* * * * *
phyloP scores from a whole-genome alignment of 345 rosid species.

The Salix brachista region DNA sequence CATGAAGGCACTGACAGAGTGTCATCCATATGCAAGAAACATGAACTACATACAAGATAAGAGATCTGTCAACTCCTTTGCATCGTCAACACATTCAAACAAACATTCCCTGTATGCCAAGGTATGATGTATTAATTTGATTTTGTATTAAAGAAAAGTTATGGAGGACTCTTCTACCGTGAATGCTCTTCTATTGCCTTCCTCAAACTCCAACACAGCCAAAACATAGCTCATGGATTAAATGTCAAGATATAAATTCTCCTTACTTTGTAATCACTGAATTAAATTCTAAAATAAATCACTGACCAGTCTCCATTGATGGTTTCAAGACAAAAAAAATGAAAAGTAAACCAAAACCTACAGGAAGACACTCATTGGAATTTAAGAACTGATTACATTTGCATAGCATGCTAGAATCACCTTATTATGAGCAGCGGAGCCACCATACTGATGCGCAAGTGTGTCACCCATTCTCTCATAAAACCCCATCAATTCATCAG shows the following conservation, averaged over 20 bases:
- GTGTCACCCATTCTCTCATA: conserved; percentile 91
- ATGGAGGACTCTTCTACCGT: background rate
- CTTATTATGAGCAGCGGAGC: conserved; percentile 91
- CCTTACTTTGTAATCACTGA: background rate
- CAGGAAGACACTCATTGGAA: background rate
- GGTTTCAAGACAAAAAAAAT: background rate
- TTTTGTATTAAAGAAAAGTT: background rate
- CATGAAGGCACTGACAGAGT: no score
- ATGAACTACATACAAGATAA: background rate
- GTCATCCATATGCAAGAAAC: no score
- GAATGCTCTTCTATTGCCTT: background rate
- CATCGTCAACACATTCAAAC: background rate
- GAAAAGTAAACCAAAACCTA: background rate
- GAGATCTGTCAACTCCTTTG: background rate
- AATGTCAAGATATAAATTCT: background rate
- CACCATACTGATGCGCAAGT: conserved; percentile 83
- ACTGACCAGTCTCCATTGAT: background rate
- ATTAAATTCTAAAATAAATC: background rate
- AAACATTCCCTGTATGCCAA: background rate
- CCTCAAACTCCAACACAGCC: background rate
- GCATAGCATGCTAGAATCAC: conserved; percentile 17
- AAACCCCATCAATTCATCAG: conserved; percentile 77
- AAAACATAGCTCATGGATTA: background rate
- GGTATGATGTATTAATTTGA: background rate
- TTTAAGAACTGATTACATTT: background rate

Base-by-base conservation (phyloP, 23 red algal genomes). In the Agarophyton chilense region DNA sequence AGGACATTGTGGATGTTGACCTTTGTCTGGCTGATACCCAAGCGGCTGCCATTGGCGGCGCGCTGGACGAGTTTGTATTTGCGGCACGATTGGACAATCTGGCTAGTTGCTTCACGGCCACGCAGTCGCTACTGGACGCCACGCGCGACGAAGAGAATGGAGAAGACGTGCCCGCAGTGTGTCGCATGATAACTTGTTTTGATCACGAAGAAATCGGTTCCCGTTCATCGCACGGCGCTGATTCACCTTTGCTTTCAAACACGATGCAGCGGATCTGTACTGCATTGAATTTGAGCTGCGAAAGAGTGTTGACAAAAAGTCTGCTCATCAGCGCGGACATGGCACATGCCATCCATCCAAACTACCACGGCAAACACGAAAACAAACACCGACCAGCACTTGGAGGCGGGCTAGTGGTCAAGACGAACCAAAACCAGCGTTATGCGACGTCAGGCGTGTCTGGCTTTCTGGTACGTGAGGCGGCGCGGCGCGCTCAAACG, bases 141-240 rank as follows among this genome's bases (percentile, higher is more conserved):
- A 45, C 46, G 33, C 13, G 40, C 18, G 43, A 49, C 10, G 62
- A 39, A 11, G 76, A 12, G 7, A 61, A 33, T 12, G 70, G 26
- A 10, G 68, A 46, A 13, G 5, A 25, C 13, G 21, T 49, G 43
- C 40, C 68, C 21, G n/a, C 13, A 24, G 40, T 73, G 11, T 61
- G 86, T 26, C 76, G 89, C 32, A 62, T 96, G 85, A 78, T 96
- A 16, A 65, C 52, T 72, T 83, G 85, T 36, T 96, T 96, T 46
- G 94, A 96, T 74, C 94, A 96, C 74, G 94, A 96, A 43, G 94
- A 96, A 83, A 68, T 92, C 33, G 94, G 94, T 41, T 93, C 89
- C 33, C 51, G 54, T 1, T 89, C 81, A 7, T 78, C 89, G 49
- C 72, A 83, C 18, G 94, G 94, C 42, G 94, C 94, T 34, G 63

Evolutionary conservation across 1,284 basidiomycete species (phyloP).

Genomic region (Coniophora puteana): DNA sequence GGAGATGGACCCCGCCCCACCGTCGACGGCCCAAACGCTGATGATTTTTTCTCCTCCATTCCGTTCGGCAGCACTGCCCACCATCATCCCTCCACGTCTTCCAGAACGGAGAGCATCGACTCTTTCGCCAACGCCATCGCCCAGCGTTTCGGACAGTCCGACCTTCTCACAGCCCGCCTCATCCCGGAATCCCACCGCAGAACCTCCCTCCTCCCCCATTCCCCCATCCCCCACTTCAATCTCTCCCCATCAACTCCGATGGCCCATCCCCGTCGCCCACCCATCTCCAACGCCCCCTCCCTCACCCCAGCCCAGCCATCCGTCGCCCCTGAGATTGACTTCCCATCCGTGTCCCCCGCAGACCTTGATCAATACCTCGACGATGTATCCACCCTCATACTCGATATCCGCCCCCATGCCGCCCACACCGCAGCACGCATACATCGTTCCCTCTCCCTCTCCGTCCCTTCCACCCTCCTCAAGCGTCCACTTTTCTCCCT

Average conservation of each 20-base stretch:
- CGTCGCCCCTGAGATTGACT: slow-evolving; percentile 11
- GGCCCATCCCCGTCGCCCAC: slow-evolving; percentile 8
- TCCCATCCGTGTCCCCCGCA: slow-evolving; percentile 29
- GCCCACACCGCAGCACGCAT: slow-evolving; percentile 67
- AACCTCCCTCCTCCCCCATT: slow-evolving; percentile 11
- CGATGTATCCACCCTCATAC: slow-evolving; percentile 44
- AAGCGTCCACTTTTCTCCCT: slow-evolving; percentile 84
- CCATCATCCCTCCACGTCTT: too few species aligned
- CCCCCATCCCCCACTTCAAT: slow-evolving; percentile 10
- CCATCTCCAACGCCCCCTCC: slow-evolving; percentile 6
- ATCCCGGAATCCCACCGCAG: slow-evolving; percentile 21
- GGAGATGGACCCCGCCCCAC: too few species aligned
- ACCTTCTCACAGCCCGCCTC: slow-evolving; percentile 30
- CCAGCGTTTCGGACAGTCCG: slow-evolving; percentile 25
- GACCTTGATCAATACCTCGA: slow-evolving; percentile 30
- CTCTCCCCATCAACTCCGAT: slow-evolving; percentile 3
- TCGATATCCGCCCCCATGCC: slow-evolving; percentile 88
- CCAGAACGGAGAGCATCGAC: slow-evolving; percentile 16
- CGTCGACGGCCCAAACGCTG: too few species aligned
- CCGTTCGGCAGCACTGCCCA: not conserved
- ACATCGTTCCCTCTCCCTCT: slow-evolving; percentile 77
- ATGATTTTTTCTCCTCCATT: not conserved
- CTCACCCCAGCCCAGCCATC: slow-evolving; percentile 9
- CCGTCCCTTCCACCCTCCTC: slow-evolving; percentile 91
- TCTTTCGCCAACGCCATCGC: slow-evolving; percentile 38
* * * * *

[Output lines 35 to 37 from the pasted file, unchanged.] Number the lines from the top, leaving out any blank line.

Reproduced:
- G 94, A 96, T 74, C 94, A 96, C 74, G 94, A 96, A 43, G 94
- A 96, A 83, A 68, T 92, C 33, G 94, G 94, T 41, T 93, C 89
- C 33, C 51, G 54, T 1, T 89, C 81, A 7, T 78, C 89, G 49